European court upholds Romanian court’s rejection of dissident priests’ trade union
July 11, 2013
In an 11-6 decision praised by religious-liberty advocates, the European Court of Human Rights has upheld the right of a Romanian court to deny trade union status to 32 dissident Orthodox priests who sought to form their union against the wishes of their archbishop. Trade union status would have permitted the priests to go on strike. “Respect for the autonomy of religious communities recognized by the State implies, in particular, that the State should accept the right of such communities to react, in accordance with their own rules and interests, to any dissident movements emerging within them that might pose a threat to their cohesion, image or unity,” the court ruled. The Romanian court’s “refusal of the applicant union’s registration for failure to comply with the requirement of obtaining the archbishop’s permission was a direct consequence of the right of the religious community concerned to make its own organizational arrangements and to operate in accordance with the provisions of its statute,” the European court ruling continued.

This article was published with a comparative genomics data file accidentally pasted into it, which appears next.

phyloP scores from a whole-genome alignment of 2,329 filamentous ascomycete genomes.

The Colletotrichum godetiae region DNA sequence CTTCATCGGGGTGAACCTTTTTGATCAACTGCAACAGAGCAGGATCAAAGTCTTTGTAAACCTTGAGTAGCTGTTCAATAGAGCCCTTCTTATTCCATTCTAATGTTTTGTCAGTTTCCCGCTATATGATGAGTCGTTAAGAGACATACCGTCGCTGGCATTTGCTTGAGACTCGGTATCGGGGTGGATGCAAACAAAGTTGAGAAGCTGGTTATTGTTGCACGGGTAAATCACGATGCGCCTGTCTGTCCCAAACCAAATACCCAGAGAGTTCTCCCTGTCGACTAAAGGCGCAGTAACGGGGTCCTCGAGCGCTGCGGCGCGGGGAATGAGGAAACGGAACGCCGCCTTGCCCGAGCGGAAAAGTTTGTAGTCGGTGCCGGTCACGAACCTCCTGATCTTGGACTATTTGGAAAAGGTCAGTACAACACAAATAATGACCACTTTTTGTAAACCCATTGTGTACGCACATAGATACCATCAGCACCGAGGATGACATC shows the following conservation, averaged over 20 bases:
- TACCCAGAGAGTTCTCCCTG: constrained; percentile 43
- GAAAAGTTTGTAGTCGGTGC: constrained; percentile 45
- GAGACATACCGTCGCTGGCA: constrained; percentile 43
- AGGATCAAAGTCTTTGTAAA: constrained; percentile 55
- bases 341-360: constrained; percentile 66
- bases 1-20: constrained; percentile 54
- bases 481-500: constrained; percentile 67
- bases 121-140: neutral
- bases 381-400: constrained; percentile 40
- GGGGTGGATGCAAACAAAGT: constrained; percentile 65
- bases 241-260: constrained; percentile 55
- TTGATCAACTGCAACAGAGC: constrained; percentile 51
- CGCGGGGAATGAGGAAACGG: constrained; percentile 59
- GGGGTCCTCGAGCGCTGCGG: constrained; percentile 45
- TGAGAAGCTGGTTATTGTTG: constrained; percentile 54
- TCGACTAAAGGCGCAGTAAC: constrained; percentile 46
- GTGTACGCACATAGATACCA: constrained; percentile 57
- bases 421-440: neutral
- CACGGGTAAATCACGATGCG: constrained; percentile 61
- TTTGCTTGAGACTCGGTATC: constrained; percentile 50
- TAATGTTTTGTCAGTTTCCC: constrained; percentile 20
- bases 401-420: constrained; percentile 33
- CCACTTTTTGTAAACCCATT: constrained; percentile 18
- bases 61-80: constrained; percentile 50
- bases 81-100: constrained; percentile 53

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- Refusal to register a trade union for priests on account of the autonomy of religious communities is not unreasonable (European Court of Human Rights)
- European Court of Human Rights Protects Church Autonomy, Allowing Rejection of Priests' Trade Union (Religion Clause)
- European Court of Human Rights: Religious Autonomy Trumps Right to Unionize (Becket Fund for Religious Liberty)
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